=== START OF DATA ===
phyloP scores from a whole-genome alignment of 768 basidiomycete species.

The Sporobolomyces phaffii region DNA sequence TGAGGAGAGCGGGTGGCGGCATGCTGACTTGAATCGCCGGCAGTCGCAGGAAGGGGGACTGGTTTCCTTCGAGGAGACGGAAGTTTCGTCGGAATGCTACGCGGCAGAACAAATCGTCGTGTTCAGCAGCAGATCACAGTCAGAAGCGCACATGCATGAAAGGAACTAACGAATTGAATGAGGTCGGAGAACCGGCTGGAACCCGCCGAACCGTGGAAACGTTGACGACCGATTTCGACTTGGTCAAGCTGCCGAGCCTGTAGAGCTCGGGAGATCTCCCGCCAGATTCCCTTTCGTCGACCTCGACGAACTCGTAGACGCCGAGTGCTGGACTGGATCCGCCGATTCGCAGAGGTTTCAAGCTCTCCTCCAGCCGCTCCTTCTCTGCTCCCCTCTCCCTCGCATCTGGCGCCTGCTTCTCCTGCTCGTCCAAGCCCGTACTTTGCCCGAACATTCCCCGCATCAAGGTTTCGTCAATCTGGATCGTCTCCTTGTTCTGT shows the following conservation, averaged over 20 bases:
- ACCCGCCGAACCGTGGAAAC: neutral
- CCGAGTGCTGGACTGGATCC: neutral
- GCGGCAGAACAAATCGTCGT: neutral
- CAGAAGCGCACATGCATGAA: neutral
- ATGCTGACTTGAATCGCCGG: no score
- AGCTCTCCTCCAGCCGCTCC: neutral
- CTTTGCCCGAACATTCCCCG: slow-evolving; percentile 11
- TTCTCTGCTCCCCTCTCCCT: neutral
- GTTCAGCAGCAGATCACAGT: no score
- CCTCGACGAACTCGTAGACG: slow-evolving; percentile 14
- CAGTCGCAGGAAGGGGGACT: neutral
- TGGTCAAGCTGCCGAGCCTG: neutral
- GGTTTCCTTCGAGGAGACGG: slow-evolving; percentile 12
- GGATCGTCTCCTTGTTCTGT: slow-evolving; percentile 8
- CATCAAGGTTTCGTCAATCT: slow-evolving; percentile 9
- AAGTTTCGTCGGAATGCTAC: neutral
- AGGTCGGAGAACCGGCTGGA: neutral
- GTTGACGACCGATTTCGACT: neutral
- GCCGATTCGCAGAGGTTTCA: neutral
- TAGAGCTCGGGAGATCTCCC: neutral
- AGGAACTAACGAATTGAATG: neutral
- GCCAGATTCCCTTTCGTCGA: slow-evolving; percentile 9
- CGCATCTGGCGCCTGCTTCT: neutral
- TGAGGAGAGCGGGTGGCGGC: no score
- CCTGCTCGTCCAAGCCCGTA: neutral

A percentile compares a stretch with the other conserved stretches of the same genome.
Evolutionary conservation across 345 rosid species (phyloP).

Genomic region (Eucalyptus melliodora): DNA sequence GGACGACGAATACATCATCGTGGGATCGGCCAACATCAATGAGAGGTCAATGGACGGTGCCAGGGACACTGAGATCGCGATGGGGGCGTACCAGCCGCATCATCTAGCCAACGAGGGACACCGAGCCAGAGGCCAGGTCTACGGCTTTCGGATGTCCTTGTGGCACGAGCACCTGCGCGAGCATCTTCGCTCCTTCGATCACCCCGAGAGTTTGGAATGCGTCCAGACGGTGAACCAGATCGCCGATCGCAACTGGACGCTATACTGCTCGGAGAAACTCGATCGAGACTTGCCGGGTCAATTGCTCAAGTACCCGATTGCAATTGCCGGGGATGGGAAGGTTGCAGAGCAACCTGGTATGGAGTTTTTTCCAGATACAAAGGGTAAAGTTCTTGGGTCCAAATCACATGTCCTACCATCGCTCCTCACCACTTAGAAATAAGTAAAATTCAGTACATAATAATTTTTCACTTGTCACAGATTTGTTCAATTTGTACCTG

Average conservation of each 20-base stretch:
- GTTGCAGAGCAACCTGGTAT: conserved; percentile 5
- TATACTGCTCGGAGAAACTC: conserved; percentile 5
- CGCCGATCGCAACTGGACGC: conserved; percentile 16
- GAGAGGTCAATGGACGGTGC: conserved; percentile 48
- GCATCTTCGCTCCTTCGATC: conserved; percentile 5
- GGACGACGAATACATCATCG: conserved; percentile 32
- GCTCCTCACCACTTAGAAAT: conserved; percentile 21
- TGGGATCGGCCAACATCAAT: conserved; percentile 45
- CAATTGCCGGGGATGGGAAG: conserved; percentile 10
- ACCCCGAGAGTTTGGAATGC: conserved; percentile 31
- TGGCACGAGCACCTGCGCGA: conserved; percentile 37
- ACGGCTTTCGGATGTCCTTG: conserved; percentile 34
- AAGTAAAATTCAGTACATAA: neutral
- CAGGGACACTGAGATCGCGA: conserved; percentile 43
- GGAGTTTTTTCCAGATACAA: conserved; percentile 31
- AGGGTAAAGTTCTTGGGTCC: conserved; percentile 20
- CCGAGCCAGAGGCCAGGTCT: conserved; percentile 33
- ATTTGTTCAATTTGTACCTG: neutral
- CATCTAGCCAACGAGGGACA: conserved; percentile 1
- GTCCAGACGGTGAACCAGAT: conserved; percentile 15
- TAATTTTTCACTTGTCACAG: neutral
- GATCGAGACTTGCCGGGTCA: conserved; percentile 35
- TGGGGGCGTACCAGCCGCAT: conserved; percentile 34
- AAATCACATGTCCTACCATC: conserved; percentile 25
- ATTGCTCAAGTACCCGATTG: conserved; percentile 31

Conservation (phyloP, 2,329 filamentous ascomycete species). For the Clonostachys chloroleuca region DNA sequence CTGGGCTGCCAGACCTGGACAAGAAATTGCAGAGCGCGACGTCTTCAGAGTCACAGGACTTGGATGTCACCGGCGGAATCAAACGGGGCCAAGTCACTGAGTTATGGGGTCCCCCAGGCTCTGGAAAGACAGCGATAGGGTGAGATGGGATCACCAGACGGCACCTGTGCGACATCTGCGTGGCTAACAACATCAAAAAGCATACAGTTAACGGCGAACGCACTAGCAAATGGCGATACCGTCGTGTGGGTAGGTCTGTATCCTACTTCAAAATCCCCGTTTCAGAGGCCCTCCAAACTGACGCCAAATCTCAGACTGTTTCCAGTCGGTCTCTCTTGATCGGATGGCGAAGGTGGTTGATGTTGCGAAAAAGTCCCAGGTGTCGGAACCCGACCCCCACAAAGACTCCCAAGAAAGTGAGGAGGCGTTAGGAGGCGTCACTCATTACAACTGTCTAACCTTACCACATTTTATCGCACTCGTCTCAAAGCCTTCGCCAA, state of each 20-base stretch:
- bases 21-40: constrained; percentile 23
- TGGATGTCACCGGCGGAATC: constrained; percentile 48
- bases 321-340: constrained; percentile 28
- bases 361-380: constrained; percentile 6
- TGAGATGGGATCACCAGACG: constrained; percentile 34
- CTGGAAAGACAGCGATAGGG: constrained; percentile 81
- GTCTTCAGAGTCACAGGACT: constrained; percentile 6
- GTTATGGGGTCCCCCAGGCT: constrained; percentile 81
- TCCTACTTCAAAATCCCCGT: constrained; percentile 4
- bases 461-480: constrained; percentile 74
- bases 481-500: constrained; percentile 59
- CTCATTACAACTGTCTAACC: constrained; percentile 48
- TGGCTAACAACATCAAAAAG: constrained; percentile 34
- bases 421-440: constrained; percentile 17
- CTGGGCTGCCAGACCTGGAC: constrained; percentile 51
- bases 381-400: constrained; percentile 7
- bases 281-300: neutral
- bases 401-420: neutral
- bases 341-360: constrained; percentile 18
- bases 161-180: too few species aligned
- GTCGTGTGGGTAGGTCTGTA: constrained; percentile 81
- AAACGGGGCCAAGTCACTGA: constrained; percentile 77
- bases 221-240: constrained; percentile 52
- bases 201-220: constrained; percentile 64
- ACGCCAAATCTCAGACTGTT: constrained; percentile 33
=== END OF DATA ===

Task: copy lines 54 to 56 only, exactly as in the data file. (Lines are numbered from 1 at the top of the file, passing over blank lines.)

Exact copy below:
- TGGGGGCGTACCAGCCGCAT: conserved; percentile 34
- AAATCACATGTCCTACCATC: conserved; percentile 25
- ATTGCTCAAGTACCCGATTG: conserved; percentile 31